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The following architects, designers and builders all played significant roles in creating the historic architectural heritage of Hinsdale. Some, such as William G. Barfield and R. Harold Zook, spent most of their professional careers in Hinsdale and designed some of the village's most prominent buildings. Others, including Patton & Fisher and George Grant Elmslie, designed only one structure in the area, yet those structures have become local landmarks.


William G. Barfield

Born in England, Barfield came to the United States in 1882 and established an architectural practice in Chicago, where he worked until his death in 1935. He was a long-time resident of Hinsdale, building his first house here in 1912 at 136 South Oak Street. He later moved to 112 North Lincoln Street and remained there for the rest of his life. The Hinsdale Theatre, with its beautiful cream-colored terra cotta ornament, is typical of the best commercial work of the 1920s. Unlike his contemporary, R. Harold Zook, Barfield was drawn to the simplicity of the Craftsman and Prairie styles for his house designs. The design of 441 East Third Street reflects his love of the Prairie Style's horizontality, simple stucco and wood wall surfaces and large expanses of window. · 138 North Grant Street (1921)
  • 29 East First Street (1925), Hinsdale Theatre Building
  • 101 South Washington Street (1927), Gap Building
  • 441 East Third Street (c.1910)
  • 136 South Oak Street (1912)
  • 739 South Washington Street (date unknown)
Solon S. Beman 
Beman, Spencer & Solon

Beman practiced for over 40 years in the Chicago area, designing numerous Christian Science churches and houses in various historical revival styles. In his hometown of Winnetka he was responsible for the design of over 60 houses and several public buildings. He continued the highly successful practice of his father, famous Chicago architect S. S. Beman, particularly in his association with the Christian Science church. This Hinsdale example is a simple and straightforward Colonial Revival design that blends well with its residential neighborhood.
  • 405 East First Street (1950), First Church of Christ Scientist
Edwin H. Clark

A graduate of Yale and native Chicagoan, Clark began work with William A. Otis in 1903 and was made a partner in 1908. He moved to Winnetka that same year. Although he worked primarily on North Shore houses, Clark also designed numerous larger commissions such as the Brookfield Zoo and Wilmette's Plaza del Lago. He also designed the fine Winnetka Village Hall. He remained a prominent and respected architect until his retirement in 1953. He won the commission for The Memorial Building in an open competition.
William Drummond

He was a Prairie School architect who joined Frank Lloyd Wright's studio in 1899, finally departing in 1909. Born in New Jersey, his family came to Chicago when he was ten. He attended classes in architecture at the University of Illinois while working as a carpenter. He became acquainted with Wright's work in Oak Park on one of his many long evening walks, applied for a position, and was hired within days. He also worked as a draftsman for Richard Schmidt and D. H. Burnham during the same time. From 1910 -1915 Drummond partnered with Louis Guenzel. After that he practiced alone, abandoning the Prairie style after World War I.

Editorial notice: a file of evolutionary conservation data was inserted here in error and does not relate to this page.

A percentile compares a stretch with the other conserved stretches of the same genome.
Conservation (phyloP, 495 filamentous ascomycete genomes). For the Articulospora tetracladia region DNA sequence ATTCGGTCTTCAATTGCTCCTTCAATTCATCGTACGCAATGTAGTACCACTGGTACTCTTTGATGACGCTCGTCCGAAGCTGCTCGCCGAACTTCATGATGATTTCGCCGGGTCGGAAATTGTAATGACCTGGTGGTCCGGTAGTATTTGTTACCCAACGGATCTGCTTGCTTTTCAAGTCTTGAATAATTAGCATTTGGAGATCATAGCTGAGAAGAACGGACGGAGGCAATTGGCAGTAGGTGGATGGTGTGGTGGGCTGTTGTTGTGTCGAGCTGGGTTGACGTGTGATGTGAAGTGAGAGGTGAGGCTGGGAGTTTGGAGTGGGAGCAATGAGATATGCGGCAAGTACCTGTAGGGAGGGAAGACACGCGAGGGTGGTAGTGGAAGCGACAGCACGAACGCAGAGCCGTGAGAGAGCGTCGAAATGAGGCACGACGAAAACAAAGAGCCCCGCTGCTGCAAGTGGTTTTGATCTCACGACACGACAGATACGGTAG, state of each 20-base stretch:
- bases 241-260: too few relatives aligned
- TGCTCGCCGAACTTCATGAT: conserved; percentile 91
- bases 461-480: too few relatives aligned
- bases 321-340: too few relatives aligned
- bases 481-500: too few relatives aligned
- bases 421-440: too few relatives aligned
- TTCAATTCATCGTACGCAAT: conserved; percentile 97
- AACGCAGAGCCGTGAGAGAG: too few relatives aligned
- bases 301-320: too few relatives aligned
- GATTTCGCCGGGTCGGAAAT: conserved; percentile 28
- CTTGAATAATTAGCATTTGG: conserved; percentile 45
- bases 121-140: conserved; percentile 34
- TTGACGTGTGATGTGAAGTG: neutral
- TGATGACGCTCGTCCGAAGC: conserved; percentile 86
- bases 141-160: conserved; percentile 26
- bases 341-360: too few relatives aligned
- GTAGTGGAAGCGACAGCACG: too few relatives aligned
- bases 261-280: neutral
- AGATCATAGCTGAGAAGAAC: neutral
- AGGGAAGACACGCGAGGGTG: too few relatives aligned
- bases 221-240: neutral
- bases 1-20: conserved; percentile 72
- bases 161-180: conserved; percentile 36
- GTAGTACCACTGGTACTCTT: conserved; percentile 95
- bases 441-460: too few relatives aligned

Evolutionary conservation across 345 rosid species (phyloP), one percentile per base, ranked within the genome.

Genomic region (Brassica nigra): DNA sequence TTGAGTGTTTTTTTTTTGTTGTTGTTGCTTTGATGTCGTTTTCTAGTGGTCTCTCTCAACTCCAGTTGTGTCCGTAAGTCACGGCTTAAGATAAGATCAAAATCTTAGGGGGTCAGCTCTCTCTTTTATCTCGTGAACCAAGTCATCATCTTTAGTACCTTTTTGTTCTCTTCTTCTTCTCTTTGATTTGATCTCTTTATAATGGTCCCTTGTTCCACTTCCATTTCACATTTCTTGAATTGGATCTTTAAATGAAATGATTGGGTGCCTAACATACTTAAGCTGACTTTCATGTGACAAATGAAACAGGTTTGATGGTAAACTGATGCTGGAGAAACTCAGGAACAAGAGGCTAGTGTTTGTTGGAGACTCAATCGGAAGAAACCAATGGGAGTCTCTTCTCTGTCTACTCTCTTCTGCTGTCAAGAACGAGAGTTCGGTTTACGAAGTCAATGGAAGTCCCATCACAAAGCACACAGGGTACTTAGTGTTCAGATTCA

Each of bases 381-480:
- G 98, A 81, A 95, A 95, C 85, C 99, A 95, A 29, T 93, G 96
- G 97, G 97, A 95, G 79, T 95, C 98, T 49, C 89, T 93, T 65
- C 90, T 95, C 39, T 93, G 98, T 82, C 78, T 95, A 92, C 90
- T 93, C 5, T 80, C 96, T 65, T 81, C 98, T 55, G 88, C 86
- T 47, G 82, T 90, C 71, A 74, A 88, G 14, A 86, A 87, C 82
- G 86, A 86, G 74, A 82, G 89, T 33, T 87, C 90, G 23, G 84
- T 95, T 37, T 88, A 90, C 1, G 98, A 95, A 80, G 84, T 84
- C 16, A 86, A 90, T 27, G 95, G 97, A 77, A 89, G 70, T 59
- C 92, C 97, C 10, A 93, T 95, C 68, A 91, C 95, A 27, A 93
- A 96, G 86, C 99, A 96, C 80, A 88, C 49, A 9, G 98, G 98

• 105 North Grant Street (1912)
George Grant Elmslie

He immigrated to the United States from Scotland with his parents when he was a child. He began his apprenticeship in the office of William LeBaron Jenney, and in 1887 joined Frank Lloyd Wright and George Maher in the office Jospeh Lyman Silsbee. For twenty years he worked with Dankmar Adler and Louis Sullivan, were he was Sullivan's chief draftsman and ornamental designer. He detailed the ornamentation for the Schlesinger & Mayer (currently known as Carson Pirie Scott) Department store in Chicago. In 1909 he went to work with William Gray Purcell and their partnership became the most active and productive within the Prairie School.
Jenney & Mundie

William LeBaron Jenney began his career as an engineer in the Civil War. He arrived in Chicago in 1867 and worked with Frederick Law Olmsted and Calvert Vaux to design the picturesque suburb of Riverside. Jenney also helped plan Chicago's boulevard and park system. He is most well known, however, for his work in developing the steel-framed skyscraper and for training a generation of Chicago architects in the 1870s and 1880s. William Mundie, the son and grandson of Canadian architects, joined Jenney in 1884 and became his partner in 1891. The house at 134 North Lincoln Street, locally known as "the terra cotta house", was built for the owner of the Northwestern Terra Cotta Company.
  • 134 North Lincoln Street (1894), Terra Cotta House
George W. Maher

Maher began his architectural education in 1878 with the prominent Chicago architects Augustus Bauer and Henry Hill. In 1887, he joined the office of Shingle style architect Joseph L. Silsbee as a draftsman, where he worked with fellow draftsman Frank Lloyd Wright. During the 1890s he worked in a variety of styles, his Shingle and Queen Anne projects were widely reviewed in the Inland Architect journal during this time period. By the late 1890s his work began to reflect characteristics of the Prairie style and he is considered on the pioneer Prairie style architects along with Frank Lloyd Wright, Purcell & Elmslie, and Walter Burley Griffin. He developed the campus plan for Northwestern University in 1907 and designed Swift Hall and Patten Gymnasium on that campus. After World War I, Maher became a vocal proponent of community planning and prepared development plans for Glencoe and Kenilworth.